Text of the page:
Are you entitled to your opinion?

That might sound like a strange question.

Isn’t everyone entitled to her/his opinion?

The full quote by Harlan Ellison says:

“You are not entitled to your opinion. You are entitled to your informed opinion. No one is entitled to be ignorant.”

We can all choose to be ignorant of course, but as Thomas Jefferson said, ignorance comes with a price:

“If a nation expects to be ignorant and free, [...] it expects what never was and never will be.”


We can’t stay ignorant and free.

On the other hand, in a world with an endless supply of information we can’t stay up to date about “everything” and feel free either. 
I have clients who get stressed out by trying to be informed and up to date about news, sports, the latest discoveries in their field and much more.

That is not freedom.

That is unnecessary stress.
Choose carefully what to be knowledgeable about and ignore the rest.
Then you can be free from both stress and ignorance and soar into the sky.

Free as a bird.


Lazy, or looking for meaning?

“Meaninglessness is the biggest drain on resilience and recovery. If you feel what you are doing is pointless, you will become disillusioned.”
Dr Merete Wedell-Wedellsborg, Business Psychologist and Executive Advisor


Photo by Tatiana from Pexels

Do you blame yourself for being lazy or wasting time?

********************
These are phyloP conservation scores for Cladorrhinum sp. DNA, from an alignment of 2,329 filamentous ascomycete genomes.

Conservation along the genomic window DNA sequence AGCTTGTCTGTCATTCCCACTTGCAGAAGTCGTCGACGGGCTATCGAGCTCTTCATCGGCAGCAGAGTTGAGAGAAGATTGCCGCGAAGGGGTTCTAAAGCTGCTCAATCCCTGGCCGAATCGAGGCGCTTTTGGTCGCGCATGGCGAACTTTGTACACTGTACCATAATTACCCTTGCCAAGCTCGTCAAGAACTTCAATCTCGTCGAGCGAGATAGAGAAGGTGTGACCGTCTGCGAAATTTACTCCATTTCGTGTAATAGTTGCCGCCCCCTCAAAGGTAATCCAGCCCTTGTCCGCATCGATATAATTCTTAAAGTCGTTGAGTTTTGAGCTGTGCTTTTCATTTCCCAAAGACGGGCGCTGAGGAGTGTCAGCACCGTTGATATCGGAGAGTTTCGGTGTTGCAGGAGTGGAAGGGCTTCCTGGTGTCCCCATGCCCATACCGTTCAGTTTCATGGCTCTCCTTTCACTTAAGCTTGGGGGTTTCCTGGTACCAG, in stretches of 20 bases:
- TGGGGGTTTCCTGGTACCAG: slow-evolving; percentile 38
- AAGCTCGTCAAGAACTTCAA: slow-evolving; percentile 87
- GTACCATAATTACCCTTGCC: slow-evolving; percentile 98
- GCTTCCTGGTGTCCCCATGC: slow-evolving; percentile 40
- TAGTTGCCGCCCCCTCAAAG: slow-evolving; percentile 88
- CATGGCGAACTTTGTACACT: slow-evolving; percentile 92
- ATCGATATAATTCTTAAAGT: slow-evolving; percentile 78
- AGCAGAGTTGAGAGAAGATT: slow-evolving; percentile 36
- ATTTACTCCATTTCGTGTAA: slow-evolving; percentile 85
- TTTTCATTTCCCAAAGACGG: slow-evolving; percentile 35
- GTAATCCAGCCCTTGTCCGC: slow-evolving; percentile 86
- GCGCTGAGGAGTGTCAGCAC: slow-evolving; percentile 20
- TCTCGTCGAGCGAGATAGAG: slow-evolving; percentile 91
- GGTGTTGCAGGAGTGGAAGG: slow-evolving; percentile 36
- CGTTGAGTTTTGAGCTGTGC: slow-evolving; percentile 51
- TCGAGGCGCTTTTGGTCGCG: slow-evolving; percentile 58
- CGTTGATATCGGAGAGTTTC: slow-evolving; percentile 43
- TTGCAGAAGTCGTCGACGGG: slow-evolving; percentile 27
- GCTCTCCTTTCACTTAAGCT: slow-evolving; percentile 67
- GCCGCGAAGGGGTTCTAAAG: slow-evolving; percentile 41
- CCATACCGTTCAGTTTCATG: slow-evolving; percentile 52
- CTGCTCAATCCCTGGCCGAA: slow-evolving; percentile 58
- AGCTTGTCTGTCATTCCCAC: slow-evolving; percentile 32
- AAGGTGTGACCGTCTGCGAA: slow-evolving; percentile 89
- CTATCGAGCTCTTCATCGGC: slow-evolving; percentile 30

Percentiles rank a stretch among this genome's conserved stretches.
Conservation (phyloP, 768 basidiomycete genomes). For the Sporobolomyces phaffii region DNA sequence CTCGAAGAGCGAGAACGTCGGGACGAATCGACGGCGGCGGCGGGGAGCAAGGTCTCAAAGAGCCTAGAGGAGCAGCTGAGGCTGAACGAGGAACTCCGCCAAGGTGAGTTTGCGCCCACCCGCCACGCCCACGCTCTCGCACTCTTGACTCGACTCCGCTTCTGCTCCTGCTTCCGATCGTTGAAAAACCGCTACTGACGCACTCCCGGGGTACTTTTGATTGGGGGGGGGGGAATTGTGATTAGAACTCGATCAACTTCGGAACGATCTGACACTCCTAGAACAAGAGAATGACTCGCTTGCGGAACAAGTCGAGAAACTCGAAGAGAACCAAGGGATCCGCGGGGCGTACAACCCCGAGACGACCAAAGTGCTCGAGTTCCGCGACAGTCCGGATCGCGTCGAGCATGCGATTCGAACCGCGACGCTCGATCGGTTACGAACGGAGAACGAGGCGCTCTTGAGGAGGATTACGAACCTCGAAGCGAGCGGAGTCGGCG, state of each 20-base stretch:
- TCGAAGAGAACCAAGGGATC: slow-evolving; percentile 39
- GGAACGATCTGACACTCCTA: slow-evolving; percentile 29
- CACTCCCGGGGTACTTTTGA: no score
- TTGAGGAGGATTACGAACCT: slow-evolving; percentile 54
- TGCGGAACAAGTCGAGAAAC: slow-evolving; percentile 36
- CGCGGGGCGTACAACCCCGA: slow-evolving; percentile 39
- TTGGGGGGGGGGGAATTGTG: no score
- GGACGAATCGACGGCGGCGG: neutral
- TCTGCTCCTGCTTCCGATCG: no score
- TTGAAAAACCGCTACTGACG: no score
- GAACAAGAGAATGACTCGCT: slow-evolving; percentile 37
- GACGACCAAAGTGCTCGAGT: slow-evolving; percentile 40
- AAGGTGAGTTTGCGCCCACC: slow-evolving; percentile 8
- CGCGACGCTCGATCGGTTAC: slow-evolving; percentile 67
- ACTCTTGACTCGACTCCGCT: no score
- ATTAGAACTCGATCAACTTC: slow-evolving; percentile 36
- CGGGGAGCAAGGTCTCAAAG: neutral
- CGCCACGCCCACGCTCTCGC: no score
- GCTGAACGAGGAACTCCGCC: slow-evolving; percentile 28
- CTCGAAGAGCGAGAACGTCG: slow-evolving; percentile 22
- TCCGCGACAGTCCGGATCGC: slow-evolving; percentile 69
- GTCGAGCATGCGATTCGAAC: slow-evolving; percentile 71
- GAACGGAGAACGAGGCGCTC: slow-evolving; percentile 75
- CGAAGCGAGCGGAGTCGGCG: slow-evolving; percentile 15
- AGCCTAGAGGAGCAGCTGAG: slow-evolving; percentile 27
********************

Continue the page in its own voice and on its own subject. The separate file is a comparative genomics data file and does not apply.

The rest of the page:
Meaninglessness might be the real root cause. 

If you find what you do meaningless, the remedy is not to just “shape up”.

The next time you feel unproductive or lazy, ask yourself if the task you are working on is meaningful to you.

If it isn't, stop calling yourself lazy or a procrastinator. 

Instead, get creative. 

Find the meaning in the task, or find a way to get it done without letting it drain your energy.


Your best is all there is

When people reproached me not to have succeeded in changing his mind on climate change, I tell them I did my best.
French President Emmanuel Macron about his discussions with President Donald Trump 
The only thing we can ever do is our best. 
When our best isn’t good enough, there is no reason to feel bad. 
You did the best you could and that’s all anyone can ever ask of you.
Including yourself.
Also remember that we learn as long as we live.
Your best a year ago is different from your best now.
Don’t reproach yourself (or others!) about past performances.
Most likely you did the best with what you knew then, and now that you know better you will do better.
As a line manager, I coached my employees following these 3 guidelines:
·       Always do your best·       Continuously improve·       Take care of yourself and your team
Once you do this, you have done everything a company or a person (including yourself!) can eveask from you.
Your best is all there is.

Let it be enough.